Everything Made Bronze makes compelling use of one of the most renowned of architect Carlo Scarpa's buildings, the Gipsoteca plaster-cast gallery in the Museo Canova, in Possagno, Northern Italy. Shot using a static camera, the film follows the play of light in the Gipsotecaover a number of days as it produces a constantly fluid and changing environment for the appreciation of Canova's plaster-casts and small-scale terracotta maquettes.
In the Gipsoteca, a small gallery designed without artificial lighting, the extraordinary environment suggests poise, stillness and undisturbed contemplation. However, the nearby Dolomite mountains produce sudden changes in the weather, and the daylight - on which the gallery relies - is in constant flux as the sun is veiled in cloud or suddenly reappears to bath the space in a warm, gilded luminescence. The quietness of the Gipsoteca is contrasted with the everyday bustle of the Venice-based plaster workshops of Eugenio de Luigi, one of Scarpa's most important collaborators. Here a conversation with Eugenio’s son Guido leads a hand-held camera around their busy space; filled with drawings, samples and photographs from the numerous projects his father collaborated on with Scarpa.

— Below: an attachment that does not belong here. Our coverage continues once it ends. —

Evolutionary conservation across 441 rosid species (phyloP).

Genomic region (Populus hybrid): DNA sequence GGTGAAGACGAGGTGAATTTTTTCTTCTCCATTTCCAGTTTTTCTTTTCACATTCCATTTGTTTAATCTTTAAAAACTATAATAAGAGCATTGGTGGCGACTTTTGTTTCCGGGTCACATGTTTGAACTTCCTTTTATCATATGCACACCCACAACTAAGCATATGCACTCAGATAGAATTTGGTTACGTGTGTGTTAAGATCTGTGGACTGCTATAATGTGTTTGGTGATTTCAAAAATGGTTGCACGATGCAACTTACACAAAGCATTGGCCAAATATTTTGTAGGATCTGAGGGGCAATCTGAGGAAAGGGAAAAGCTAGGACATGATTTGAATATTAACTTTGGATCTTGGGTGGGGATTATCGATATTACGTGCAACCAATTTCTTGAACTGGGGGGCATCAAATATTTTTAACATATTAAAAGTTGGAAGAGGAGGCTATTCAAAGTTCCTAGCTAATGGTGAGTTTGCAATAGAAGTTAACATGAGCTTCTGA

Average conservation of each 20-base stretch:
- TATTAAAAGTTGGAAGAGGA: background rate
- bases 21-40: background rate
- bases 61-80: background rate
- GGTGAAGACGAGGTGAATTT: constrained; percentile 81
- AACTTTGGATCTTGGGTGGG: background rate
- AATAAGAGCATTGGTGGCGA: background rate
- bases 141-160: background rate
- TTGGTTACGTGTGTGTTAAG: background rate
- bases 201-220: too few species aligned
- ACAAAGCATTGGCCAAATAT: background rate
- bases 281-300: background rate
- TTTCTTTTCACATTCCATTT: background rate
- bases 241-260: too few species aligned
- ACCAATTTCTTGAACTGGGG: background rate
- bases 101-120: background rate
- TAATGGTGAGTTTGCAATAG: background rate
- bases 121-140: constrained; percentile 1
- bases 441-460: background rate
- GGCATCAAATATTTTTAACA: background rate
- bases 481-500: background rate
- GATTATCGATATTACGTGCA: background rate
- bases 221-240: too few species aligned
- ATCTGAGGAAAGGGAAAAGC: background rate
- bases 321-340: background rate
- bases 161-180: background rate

This episodic structure is also interwoven with extreme close-ups and prismatic detail of a model of the Gypsotheca made from blocks of clear acrylic. The whole thing is designed to forge a relationship between Scarpa's revelatory use of natural light – a use that produces multiple reflections, refraction, montage and naturally occurring super-impositions that change from moment to moment – and the ability of a simple hand-wound film camera to ‘look in’, ‘through’, and ‘between’ architectural space.
The film’s title refers to an anecdote describing Scarpa’s fascination with the detail (and in particular those in machined metal – hinges, door furniture and fixings) and his stated objective to rescue the Canova plasters from ‘cold northern light’.
Focusing on the relationship between film and architecture and exploring the fundamental role of light in articulating modernist architectural space Everything Made Bronze develops the artists’ abiding formal preoccupations – the camera’s ability to produce ambiguities of scale, depth or shallowness, counter-intuitive forms of transparency and reflection – and centres on the altered forms of attention, and the resulting intensity of looking, that comes from using the camera to magnify and study architectural details and fleeting atmospheric effects.